On a nearby highway, a hitchiker searches for cars to take him, but soon, a group of five vehicles go roaring by him, seemingly without drivers! The Autobots are excited, especially Hound, who loves new environments. Cliffjumper does some joy riding until they reach their target...
- Notice Cliffjumper's vehicle mode is very loosely defined, primarily being red and a slightly curvy car.
The Autobots arrive at a drive in movie, beliving that the cars gathered there are life forms worshipping the images on the movie screen. They are not alone however! Laserbeak has been spying on them, and he is ready to attack! He reports back to Megatron, believing the Autobots are trying to form an alliance with the "earthlings". He quickly orders an attack on the Autobots immediately!
- Although it is largely a throw away line, what Cliffjumper says opens up an interesting note regarding Transformers. Although they may not practice religion themselves (in some cases, not all), they recognize religious gatherings (even if they are at Drive In movies)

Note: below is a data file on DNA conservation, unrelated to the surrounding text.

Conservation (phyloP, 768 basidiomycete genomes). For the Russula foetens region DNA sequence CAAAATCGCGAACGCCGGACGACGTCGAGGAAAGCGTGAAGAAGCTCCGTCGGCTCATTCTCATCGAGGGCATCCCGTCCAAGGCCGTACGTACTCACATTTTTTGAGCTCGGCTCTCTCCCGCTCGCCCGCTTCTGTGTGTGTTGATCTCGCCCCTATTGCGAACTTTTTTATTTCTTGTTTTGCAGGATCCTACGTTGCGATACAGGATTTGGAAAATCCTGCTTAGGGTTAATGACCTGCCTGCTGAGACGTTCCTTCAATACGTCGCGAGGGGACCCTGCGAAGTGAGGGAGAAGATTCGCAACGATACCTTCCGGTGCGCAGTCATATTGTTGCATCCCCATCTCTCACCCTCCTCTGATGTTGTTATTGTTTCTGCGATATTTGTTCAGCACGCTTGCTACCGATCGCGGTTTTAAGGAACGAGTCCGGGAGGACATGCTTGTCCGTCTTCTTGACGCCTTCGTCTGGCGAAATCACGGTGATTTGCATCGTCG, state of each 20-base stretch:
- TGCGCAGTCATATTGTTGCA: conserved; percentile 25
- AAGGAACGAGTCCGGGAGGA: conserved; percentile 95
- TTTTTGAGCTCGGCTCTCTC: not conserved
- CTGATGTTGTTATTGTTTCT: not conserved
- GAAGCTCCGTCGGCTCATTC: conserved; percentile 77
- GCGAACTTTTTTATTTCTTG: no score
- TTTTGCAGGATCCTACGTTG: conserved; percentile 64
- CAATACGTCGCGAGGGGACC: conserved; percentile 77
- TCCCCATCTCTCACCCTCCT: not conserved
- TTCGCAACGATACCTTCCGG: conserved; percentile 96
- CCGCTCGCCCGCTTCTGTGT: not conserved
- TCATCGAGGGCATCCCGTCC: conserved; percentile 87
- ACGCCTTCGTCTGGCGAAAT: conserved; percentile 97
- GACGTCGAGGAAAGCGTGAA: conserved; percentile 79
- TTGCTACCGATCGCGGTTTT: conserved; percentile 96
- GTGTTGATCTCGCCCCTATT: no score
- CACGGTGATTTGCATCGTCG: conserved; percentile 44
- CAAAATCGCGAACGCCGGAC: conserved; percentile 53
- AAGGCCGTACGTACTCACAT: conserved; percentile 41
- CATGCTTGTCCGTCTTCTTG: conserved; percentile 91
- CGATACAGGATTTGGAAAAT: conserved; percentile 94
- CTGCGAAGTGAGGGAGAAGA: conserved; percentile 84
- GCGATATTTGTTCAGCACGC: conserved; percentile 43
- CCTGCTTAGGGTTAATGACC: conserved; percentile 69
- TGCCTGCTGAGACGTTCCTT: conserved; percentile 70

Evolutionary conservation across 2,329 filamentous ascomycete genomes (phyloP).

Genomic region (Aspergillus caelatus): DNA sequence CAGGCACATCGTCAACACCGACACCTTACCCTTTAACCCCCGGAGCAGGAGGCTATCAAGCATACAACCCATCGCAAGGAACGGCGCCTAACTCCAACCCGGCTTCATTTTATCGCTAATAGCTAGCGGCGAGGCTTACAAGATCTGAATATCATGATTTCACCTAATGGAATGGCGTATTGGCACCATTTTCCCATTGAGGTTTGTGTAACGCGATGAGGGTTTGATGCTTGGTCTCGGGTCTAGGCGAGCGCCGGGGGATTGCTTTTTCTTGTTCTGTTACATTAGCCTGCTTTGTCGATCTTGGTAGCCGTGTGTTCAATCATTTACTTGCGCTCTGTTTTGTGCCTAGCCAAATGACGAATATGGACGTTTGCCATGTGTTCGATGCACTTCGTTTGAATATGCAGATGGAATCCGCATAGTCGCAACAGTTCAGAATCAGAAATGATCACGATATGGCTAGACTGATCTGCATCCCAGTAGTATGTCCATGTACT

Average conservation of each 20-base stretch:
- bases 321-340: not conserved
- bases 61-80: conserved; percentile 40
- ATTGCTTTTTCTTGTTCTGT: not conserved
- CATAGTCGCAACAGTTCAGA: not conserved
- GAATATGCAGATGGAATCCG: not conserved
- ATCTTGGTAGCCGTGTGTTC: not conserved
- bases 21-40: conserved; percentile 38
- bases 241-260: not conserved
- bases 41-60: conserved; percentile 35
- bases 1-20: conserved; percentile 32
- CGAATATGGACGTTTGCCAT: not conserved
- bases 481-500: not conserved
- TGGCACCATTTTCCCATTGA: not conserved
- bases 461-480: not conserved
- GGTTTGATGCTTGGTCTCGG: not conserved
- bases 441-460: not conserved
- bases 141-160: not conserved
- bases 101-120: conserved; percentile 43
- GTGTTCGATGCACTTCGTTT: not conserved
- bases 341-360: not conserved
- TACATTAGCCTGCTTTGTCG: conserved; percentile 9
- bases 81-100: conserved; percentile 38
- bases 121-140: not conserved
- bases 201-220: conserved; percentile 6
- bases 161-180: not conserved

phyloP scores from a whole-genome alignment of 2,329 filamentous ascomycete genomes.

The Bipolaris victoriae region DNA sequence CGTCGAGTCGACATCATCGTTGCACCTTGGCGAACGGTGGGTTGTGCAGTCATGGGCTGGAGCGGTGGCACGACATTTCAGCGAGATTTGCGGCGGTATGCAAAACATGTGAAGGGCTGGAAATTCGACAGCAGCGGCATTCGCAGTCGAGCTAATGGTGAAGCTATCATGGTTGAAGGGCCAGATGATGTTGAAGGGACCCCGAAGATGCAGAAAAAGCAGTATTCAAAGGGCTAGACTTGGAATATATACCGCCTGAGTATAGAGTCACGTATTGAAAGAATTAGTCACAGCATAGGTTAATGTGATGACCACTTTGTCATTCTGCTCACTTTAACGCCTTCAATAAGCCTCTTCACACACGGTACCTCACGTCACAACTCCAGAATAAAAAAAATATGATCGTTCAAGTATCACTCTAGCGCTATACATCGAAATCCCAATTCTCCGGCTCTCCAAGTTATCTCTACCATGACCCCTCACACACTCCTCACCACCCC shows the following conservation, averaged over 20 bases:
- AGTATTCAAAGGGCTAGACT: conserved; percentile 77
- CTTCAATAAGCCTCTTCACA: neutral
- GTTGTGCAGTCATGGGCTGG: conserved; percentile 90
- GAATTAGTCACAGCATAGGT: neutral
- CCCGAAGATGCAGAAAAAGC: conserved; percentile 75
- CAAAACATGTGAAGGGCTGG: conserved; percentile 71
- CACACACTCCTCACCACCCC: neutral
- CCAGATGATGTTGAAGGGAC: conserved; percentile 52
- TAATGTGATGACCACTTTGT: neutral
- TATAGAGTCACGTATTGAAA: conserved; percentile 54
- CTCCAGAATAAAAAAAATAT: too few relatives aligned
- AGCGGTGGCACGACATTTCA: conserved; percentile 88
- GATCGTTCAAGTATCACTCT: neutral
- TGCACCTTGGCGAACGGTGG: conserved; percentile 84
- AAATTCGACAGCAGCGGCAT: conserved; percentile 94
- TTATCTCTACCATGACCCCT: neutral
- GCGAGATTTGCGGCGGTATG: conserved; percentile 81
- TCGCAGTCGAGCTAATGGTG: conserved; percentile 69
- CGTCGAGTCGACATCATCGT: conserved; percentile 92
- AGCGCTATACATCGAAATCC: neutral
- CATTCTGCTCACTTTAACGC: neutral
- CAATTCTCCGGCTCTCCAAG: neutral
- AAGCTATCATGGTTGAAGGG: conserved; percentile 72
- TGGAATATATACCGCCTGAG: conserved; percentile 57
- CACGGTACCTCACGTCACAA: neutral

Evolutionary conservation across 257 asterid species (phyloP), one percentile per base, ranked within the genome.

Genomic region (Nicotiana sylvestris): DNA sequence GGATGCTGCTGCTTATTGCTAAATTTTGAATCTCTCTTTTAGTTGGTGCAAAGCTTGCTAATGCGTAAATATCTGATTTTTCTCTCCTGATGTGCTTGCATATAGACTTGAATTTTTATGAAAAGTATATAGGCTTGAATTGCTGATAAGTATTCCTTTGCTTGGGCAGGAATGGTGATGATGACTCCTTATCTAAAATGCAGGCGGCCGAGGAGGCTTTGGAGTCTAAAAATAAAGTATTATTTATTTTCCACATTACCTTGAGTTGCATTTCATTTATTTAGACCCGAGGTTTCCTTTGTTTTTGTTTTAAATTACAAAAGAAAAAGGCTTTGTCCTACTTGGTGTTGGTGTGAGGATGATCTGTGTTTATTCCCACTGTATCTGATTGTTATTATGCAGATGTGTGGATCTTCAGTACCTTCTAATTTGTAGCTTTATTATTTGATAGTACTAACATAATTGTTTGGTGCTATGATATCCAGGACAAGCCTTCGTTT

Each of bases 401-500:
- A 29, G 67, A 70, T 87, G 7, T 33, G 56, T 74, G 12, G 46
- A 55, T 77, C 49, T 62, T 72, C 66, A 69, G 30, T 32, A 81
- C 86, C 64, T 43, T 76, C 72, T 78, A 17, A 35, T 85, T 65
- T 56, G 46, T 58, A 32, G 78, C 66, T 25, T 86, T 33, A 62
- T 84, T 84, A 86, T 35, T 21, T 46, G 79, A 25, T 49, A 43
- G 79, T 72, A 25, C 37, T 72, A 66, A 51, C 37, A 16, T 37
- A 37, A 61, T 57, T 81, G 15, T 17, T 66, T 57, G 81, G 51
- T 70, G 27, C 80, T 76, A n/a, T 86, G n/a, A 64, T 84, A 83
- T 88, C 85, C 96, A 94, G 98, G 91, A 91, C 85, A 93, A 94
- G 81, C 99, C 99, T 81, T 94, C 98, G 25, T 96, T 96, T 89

- Soundwave is now back to being blue.
The Autobots speed into the drive-in. Bumblebee accidentally rear ends Buster's car. He gets out to check up on it and the Volkswagon Beetle driver, but there's no one in the vehicle!
- We are introduced to "O" and Jesse in this page.
- Prowl's comments allude to Bumblebee's tech specs, which indicate he is one of the youngest Autobots.
Page Twenty One:
The Decepticons attack! Destroying Buster's car and throwing O, Jesse, Buster and Bumblebee away. Bumblebee absorbs most of the hit and is wounded, unable to transform. The other Autobots decide the time for hiding is over, and they transform into their robot forms to take on the Decepticons.